When it comes to branding your business online, visuals are super important. Using great photos has the power to convey the feeling you want your prospects to feel when they first touch your brand. Your visitors’ first impressions will often single-handedly determine whether or not you’re going to make a sale. The nuances of text are important for when your audience is interested in finding out the details of who you are, but it’s the imagery that will hook them.
Why Small Businesses Should Avoid Stock Photos
The importance of making a strong first impression is heightened in the small business world, where distinguishing yourself from everyone else out there is such a key challenge. People choose to give their money to small businesses because they want personality, personal attention and a perspective that’s refreshing. These are attributes that should get center stage on your website, especially in the photos used as illustrations.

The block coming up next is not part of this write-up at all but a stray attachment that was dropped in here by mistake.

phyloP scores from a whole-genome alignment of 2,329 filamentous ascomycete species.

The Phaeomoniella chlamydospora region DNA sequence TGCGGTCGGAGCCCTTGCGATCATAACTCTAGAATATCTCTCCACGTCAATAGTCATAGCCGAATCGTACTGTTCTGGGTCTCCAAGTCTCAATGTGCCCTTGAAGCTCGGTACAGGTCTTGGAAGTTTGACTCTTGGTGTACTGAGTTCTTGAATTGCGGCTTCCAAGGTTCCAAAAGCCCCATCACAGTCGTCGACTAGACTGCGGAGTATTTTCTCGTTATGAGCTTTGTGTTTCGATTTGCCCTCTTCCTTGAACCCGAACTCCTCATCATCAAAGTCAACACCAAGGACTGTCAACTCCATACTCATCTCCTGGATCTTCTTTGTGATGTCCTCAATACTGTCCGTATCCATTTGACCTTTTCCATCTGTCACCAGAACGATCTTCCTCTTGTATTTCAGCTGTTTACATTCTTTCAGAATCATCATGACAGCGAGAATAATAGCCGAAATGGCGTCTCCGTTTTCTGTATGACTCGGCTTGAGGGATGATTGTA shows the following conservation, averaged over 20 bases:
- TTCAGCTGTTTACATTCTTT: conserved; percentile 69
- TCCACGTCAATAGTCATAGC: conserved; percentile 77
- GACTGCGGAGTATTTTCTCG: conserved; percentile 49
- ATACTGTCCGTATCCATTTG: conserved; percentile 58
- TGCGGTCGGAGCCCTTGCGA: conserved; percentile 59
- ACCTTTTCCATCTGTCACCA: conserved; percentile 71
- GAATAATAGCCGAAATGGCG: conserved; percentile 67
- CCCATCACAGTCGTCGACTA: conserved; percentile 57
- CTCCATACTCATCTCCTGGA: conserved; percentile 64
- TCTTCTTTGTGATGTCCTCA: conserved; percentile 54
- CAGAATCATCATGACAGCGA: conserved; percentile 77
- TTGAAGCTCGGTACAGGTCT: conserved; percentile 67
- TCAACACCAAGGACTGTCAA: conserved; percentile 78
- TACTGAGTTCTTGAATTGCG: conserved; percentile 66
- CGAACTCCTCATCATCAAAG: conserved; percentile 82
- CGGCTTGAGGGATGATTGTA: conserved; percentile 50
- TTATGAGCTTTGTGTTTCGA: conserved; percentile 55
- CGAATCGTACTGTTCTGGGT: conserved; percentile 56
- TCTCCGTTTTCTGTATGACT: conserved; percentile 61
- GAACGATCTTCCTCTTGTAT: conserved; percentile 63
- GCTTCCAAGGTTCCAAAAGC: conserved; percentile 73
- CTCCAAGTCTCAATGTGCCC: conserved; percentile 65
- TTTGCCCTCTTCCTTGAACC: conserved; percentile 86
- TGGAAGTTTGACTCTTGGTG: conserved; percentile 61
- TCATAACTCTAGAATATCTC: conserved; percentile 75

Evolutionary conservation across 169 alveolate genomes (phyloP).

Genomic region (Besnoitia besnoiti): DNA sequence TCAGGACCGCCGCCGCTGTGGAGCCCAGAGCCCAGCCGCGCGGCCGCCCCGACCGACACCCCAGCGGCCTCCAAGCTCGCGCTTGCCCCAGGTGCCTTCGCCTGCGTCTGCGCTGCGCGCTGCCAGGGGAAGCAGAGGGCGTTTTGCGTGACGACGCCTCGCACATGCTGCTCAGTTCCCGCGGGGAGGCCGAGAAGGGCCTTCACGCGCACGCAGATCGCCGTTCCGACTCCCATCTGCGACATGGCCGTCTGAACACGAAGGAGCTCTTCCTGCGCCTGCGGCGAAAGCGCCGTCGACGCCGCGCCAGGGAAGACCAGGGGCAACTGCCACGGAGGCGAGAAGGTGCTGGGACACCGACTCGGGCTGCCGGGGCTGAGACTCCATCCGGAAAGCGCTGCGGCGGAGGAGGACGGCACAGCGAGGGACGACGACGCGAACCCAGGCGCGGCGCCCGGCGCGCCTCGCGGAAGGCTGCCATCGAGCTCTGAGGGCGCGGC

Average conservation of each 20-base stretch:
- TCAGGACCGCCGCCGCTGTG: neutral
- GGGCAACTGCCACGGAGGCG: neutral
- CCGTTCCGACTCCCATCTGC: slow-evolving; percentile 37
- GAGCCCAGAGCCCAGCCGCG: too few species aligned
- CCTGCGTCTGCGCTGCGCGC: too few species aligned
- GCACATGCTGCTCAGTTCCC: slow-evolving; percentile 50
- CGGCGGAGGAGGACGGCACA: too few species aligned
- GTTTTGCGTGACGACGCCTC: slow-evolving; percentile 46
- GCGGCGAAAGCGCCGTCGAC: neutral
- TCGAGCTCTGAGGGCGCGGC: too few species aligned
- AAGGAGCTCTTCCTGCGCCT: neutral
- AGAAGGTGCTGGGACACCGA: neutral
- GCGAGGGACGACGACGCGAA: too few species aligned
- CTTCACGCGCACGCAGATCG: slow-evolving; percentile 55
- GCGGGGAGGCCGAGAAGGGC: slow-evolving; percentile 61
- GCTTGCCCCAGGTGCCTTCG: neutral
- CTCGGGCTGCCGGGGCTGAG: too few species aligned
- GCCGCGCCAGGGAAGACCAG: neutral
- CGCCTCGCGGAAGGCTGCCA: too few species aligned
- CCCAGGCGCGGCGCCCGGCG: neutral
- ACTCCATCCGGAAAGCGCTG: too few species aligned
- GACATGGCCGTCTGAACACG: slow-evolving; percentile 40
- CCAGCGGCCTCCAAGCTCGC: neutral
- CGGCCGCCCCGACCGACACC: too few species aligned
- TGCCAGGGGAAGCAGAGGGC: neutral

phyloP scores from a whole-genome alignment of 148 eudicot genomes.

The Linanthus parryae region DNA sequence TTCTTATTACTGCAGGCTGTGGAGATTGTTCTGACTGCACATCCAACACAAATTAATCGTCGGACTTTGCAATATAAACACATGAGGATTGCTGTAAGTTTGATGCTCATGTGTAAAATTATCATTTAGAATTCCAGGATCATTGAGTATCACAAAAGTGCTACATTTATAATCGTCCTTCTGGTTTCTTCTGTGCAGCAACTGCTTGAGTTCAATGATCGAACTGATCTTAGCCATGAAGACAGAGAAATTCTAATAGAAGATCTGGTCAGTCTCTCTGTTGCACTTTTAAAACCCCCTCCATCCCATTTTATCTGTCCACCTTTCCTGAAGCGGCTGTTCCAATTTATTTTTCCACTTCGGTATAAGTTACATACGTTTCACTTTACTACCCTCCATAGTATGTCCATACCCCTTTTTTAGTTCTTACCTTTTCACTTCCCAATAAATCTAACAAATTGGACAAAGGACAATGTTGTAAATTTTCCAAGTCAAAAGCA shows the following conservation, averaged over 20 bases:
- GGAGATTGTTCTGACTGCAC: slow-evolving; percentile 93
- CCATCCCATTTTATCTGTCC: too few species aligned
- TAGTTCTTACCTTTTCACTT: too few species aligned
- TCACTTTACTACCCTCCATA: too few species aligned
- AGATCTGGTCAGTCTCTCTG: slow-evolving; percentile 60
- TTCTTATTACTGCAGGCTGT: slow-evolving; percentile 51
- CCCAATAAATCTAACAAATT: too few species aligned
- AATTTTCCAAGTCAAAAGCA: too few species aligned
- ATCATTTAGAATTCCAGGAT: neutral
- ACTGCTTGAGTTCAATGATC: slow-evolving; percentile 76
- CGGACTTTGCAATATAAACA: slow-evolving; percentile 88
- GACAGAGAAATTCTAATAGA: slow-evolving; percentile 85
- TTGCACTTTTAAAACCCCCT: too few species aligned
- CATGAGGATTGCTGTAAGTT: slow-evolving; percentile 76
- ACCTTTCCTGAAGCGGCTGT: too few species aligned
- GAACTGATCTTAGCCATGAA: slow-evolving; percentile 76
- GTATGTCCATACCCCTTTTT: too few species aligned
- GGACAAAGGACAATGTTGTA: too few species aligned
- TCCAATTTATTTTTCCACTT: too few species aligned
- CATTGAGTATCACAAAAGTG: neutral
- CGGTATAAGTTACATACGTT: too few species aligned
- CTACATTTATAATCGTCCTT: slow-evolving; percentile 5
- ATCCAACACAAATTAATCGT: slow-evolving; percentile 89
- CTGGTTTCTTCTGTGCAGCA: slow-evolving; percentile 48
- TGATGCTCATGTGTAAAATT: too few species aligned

Sure, there’s always the desire to make your business seem like a polished and established team rather than a fly-by-night rookie outfit, but don’t let this motivation undermine your credibility. Remember that being true to who you are is going to put you in the best possible position for success. So skip those unrealistic and generic stock photos of glass-lined board rooms populated with airbrushed smiles. When curating photos for your site, your goal is to be as non-generic as possible.